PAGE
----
Gun Violence on Campus: What Can Physiologists Do?
In light of the tragic shooting at Michigan State University where 3 students were killed and 5 more remain critically injured, our hearts go out to the victims, families, students, staff, faculty, and entire campus community. The Michigan Physiological Society is committed to supporting the healing process.
As physiologists, we study function from molecular mechanisms to human performance to community health. Gun violence is a major public health problem and a leading cause of premature death. In the United States, school shootings and widespread community gun violence are far greater compared to other countries. Between 2018 and 2021, there were more than 500 mass shooting events each year. These events can have long-lasting effects on physical and mental health as well as educational and economic trajectories for years and even possibly decades. Given our discipline’s focus to improve health, physiologists have an important role to play by talking with students about 1) gun violence and human health and 2) preparation for an active shooter event on campus.
Wehrwein and colleagues (2015) demonstrated that making connections between current events and course curriculum engages students and facilitates understanding of physiology. Accordingly, physiology educators could give students an opportunity to explore the biology of grief, identify links between increased stress and risk of developing chronic disease (e.g., cardiovascular disease, cancer, diabetes, depression and anxiety), investigate the impact of violence on community health, and/or review current policies for gun legislation. Physiology researchers could facilitate a similar journal club discussion with laboratory members. Creating space to discuss gun violence and its impact on health may help students reflect on gun violence in their own communities.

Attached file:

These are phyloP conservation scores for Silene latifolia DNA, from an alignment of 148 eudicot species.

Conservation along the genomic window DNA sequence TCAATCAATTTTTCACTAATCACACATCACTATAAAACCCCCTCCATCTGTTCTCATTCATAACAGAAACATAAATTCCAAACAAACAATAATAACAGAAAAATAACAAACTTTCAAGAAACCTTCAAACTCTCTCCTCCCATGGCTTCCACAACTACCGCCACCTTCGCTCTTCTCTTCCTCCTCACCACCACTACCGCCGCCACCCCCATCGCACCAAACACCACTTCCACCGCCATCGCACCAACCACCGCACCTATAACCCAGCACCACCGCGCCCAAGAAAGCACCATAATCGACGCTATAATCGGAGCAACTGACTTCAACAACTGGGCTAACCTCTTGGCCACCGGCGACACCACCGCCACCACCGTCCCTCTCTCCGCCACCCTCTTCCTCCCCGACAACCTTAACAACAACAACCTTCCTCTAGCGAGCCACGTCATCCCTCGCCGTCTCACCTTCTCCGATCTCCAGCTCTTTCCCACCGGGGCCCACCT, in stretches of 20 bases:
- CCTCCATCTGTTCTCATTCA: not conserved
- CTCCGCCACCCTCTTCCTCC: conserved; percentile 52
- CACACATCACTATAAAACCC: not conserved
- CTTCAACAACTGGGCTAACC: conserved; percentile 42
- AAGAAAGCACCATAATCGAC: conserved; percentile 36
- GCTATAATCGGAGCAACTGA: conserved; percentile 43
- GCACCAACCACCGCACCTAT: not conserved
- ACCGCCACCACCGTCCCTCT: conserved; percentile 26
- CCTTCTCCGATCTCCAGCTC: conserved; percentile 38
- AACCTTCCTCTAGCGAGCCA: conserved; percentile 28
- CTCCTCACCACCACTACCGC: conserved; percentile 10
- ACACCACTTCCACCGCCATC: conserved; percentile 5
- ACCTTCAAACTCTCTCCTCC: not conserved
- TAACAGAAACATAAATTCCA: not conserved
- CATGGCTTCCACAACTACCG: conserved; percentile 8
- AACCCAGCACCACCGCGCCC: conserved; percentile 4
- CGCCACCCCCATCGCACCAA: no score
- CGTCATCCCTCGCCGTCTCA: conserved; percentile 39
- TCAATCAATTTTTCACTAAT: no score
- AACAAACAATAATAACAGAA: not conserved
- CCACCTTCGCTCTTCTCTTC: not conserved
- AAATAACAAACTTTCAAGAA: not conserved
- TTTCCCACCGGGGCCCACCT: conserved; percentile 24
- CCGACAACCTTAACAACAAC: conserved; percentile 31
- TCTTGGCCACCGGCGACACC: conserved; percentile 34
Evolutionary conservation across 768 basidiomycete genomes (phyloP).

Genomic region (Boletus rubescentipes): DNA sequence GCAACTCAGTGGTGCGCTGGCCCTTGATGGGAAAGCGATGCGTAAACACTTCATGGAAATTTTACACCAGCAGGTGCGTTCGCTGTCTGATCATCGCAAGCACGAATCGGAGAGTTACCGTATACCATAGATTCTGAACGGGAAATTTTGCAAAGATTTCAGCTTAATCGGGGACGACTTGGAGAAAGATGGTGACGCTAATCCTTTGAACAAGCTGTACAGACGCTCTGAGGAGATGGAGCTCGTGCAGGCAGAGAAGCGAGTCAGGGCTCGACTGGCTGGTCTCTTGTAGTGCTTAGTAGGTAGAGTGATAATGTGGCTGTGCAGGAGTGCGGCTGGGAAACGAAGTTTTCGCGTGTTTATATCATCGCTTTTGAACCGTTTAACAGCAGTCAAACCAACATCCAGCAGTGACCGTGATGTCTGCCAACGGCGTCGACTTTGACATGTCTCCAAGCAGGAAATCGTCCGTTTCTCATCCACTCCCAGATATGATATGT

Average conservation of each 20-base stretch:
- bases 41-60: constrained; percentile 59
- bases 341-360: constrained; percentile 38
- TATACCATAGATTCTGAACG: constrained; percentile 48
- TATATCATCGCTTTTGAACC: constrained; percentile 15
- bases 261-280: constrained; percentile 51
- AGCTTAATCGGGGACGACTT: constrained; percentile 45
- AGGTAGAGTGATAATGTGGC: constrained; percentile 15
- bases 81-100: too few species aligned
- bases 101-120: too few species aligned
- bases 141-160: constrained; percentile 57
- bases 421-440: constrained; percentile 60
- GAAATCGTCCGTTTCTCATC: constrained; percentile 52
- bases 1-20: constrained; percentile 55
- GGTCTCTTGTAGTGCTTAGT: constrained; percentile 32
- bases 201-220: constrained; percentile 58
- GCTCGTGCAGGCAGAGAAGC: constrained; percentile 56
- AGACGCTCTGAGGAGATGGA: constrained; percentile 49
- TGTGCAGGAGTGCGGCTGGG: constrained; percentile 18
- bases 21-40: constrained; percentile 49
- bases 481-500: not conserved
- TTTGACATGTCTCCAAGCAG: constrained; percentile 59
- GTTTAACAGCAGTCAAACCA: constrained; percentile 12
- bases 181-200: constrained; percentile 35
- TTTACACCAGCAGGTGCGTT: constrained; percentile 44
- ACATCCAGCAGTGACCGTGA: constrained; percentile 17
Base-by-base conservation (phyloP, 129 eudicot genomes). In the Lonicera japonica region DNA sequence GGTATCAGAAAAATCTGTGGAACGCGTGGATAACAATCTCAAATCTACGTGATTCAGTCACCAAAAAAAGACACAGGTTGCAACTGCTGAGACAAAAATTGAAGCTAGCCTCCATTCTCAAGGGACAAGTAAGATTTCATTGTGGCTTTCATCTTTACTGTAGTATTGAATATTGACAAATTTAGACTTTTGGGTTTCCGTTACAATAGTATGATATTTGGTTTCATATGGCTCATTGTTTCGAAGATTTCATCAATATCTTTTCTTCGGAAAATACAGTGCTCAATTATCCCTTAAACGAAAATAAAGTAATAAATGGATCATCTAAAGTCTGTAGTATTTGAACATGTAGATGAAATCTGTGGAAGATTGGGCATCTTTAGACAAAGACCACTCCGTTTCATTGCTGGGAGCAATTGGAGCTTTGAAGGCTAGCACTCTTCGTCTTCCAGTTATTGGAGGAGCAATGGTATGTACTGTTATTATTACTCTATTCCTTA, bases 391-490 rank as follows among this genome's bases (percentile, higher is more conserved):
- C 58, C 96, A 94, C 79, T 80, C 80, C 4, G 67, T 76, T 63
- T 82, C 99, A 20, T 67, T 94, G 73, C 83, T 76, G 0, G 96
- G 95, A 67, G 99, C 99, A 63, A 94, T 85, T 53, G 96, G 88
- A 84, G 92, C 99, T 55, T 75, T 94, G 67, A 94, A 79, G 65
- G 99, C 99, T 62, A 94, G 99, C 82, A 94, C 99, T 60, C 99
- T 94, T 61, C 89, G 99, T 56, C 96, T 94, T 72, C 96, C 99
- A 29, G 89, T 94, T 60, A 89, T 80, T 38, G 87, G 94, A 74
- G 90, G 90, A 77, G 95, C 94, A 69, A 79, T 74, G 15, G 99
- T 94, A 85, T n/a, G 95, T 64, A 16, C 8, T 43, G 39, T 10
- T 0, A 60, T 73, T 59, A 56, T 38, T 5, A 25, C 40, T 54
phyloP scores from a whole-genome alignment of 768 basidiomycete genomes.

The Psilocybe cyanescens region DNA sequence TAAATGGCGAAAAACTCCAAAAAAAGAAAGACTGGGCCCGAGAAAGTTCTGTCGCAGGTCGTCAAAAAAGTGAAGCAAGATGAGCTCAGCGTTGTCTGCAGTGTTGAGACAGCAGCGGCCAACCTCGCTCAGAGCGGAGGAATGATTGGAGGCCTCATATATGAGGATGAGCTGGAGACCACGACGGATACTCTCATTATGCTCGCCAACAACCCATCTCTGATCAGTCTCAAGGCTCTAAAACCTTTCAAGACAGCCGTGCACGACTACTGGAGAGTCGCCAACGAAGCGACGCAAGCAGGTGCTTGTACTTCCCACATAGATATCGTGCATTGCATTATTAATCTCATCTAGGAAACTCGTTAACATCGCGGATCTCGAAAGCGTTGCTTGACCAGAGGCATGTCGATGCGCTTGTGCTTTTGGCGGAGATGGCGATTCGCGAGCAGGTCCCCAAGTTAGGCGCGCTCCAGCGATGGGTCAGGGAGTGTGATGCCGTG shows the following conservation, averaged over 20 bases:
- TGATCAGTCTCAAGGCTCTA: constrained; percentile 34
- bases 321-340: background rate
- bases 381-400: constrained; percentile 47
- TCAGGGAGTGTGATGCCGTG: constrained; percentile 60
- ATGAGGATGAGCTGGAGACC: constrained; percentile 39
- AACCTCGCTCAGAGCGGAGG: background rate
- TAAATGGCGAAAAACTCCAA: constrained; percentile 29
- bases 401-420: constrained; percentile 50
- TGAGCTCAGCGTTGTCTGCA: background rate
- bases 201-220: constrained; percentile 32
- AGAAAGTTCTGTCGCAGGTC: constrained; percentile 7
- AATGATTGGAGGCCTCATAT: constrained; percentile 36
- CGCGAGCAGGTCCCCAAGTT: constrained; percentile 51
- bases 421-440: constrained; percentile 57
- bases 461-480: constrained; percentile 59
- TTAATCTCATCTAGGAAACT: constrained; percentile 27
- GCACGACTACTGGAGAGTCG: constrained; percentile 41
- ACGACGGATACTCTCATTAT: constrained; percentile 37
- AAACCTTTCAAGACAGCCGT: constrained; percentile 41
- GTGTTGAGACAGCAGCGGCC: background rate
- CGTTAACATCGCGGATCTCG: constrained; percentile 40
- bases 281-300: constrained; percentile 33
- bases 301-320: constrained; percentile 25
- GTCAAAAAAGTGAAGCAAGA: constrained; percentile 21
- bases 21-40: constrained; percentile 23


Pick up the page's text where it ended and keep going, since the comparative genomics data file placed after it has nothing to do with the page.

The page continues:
Additionally, increasing student awareness for how to remain vigilant, report suspicious activity, and have a plan to prevent and respond to an active shooter is critical. According to the U.S. Department of Homeland Security, anyone can play a role in mitigating the impacts of an active shooter incident. The best thing to do is to “Run, Hide and Fight”. Most universities have an active shooter training for staff and faculty and additional resources are available through state and federal websites. Reviewing these resources with students and ensuring that a classroom and/or research laboratory is adequately prepared is essential. Finally, it is important to remind students of other resources on campus that can support their mental health and well-being.
In summary, physiology educators and researchers can help support student health, well-being, and safety on their campuses. Working together with students will help better position them to be leaders in health advocacy in its broadest sense.
To support Michigan State University, visit their Spartan Strong Relief Fund.